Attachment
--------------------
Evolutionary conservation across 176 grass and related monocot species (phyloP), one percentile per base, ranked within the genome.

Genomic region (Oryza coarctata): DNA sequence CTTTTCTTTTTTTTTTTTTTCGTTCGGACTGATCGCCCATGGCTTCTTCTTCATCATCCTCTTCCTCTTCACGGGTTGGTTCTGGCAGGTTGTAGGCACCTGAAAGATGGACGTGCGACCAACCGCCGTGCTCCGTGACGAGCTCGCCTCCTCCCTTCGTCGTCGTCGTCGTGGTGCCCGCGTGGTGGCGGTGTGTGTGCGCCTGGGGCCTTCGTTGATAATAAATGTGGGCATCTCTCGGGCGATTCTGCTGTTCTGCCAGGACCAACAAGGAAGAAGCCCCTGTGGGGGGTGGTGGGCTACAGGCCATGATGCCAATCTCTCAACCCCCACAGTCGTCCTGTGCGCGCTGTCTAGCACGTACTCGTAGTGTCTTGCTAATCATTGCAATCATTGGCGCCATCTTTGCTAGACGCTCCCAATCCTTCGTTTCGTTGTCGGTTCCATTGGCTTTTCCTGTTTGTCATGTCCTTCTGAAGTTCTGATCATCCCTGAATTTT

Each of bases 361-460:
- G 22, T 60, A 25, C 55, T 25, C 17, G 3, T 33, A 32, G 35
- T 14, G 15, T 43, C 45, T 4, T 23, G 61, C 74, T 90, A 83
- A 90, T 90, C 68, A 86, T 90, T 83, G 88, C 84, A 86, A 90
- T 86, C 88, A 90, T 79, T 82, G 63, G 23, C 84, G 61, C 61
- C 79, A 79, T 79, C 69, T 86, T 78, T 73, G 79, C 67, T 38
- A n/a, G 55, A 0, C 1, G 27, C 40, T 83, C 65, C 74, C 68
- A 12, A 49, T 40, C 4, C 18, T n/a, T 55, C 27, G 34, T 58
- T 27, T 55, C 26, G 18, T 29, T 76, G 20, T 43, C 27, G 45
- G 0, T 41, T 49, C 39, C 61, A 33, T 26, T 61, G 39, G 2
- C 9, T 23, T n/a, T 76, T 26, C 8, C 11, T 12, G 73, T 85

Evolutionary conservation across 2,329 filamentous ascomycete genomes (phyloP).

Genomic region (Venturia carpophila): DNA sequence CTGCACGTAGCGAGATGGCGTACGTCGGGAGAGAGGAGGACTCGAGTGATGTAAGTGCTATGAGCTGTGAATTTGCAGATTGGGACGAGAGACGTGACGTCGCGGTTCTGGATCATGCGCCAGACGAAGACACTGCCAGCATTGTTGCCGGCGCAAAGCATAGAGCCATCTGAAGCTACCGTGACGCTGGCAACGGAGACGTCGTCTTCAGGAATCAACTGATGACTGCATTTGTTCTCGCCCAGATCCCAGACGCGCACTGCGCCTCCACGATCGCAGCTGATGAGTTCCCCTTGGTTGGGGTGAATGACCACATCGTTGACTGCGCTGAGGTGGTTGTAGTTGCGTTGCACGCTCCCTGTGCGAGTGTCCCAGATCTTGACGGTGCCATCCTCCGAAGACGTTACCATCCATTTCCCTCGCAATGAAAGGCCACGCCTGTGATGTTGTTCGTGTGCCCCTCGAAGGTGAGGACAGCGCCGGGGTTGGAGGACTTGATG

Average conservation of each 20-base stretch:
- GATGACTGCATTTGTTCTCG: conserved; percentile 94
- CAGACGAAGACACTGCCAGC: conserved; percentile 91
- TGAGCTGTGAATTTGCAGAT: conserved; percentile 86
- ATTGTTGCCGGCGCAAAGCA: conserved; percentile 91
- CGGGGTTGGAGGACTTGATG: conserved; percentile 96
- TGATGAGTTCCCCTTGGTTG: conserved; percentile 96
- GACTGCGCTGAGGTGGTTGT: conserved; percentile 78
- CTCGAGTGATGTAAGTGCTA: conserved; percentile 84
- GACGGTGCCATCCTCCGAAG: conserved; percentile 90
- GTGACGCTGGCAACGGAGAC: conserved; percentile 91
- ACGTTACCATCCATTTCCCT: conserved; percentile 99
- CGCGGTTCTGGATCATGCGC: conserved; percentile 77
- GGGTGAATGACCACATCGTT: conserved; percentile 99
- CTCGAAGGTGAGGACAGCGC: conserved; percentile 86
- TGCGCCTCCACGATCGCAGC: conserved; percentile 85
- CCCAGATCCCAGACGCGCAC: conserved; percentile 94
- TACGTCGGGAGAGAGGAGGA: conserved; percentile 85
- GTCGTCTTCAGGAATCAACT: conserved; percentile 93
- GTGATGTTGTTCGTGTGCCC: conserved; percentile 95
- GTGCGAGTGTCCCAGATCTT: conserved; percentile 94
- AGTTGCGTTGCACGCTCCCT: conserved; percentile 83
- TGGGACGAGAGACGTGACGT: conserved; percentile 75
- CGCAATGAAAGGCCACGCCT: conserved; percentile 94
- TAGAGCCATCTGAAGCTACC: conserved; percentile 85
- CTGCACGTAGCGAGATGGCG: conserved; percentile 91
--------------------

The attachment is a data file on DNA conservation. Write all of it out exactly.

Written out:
Evolutionary conservation across 176 grass and related monocot species (phyloP), one percentile per base, ranked within the genome.

Genomic region (Oryza coarctata): DNA sequence CTTTTCTTTTTTTTTTTTTTCGTTCGGACTGATCGCCCATGGCTTCTTCTTCATCATCCTCTTCCTCTTCACGGGTTGGTTCTGGCAGGTTGTAGGCACCTGAAAGATGGACGTGCGACCAACCGCCGTGCTCCGTGACGAGCTCGCCTCCTCCCTTCGTCGTCGTCGTCGTGGTGCCCGCGTGGTGGCGGTGTGTGTGCGCCTGGGGCCTTCGTTGATAATAAATGTGGGCATCTCTCGGGCGATTCTGCTGTTCTGCCAGGACCAACAAGGAAGAAGCCCCTGTGGGGGGTGGTGGGCTACAGGCCATGATGCCAATCTCTCAACCCCCACAGTCGTCCTGTGCGCGCTGTCTAGCACGTACTCGTAGTGTCTTGCTAATCATTGCAATCATTGGCGCCATCTTTGCTAGACGCTCCCAATCCTTCGTTTCGTTGTCGGTTCCATTGGCTTTTCCTGTTTGTCATGTCCTTCTGAAGTTCTGATCATCCCTGAATTTT

Each of bases 361-460:
- G 22, T 60, A 25, C 55, T 25, C 17, G 3, T 33, A 32, G 35
- T 14, G 15, T 43, C 45, T 4, T 23, G 61, C 74, T 90, A 83
- A 90, T 90, C 68, A 86, T 90, T 83, G 88, C 84, A 86, A 90
- T 86, C 88, A 90, T 79, T 82, G 63, G 23, C 84, G 61, C 61
- C 79, A 79, T 79, C 69, T 86, T 78, T 73, G 79, C 67, T 38
- A n/a, G 55, A 0, C 1, G 27, C 40, T 83, C 65, C 74, C 68
- A 12, A 49, T 40, C 4, C 18, T n/a, T 55, C 27, G 34, T 58
- T 27, T 55, C 26, G 18, T 29, T 76, G 20, T 43, C 27, G 45
- G 0, T 41, T 49, C 39, C 61, A 33, T 26, T 61, G 39, G 2
- C 9, T 23, T n/a, T 76, T 26, C 8, C 11, T 12, G 73, T 85

Evolutionary conservation across 2,329 filamentous ascomycete genomes (phyloP).

Genomic region (Venturia carpophila): DNA sequence CTGCACGTAGCGAGATGGCGTACGTCGGGAGAGAGGAGGACTCGAGTGATGTAAGTGCTATGAGCTGTGAATTTGCAGATTGGGACGAGAGACGTGACGTCGCGGTTCTGGATCATGCGCCAGACGAAGACACTGCCAGCATTGTTGCCGGCGCAAAGCATAGAGCCATCTGAAGCTACCGTGACGCTGGCAACGGAGACGTCGTCTTCAGGAATCAACTGATGACTGCATTTGTTCTCGCCCAGATCCCAGACGCGCACTGCGCCTCCACGATCGCAGCTGATGAGTTCCCCTTGGTTGGGGTGAATGACCACATCGTTGACTGCGCTGAGGTGGTTGTAGTTGCGTTGCACGCTCCCTGTGCGAGTGTCCCAGATCTTGACGGTGCCATCCTCCGAAGACGTTACCATCCATTTCCCTCGCAATGAAAGGCCACGCCTGTGATGTTGTTCGTGTGCCCCTCGAAGGTGAGGACAGCGCCGGGGTTGGAGGACTTGATG

Average conservation of each 20-base stretch:
- GATGACTGCATTTGTTCTCG: conserved; percentile 94
- CAGACGAAGACACTGCCAGC: conserved; percentile 91
- TGAGCTGTGAATTTGCAGAT: conserved; percentile 86
- ATTGTTGCCGGCGCAAAGCA: conserved; percentile 91
- CGGGGTTGGAGGACTTGATG: conserved; percentile 96
- TGATGAGTTCCCCTTGGTTG: conserved; percentile 96
- GACTGCGCTGAGGTGGTTGT: conserved; percentile 78
- CTCGAGTGATGTAAGTGCTA: conserved; percentile 84
- GACGGTGCCATCCTCCGAAG: conserved; percentile 90
- GTGACGCTGGCAACGGAGAC: conserved; percentile 91
- ACGTTACCATCCATTTCCCT: conserved; percentile 99
- CGCGGTTCTGGATCATGCGC: conserved; percentile 77
- GGGTGAATGACCACATCGTT: conserved; percentile 99
- CTCGAAGGTGAGGACAGCGC: conserved; percentile 86
- TGCGCCTCCACGATCGCAGC: conserved; percentile 85
- CCCAGATCCCAGACGCGCAC: conserved; percentile 94
- TACGTCGGGAGAGAGGAGGA: conserved; percentile 85
- GTCGTCTTCAGGAATCAACT: conserved; percentile 93
- GTGATGTTGTTCGTGTGCCC: conserved; percentile 95
- GTGCGAGTGTCCCAGATCTT: conserved; percentile 94
- AGTTGCGTTGCACGCTCCCT: conserved; percentile 83
- TGGGACGAGAGACGTGACGT: conserved; percentile 75
- CGCAATGAAAGGCCACGCCT: conserved; percentile 94
- TAGAGCCATCTGAAGCTACC: conserved; percentile 85
- CTGCACGTAGCGAGATGGCG: conserved; percentile 91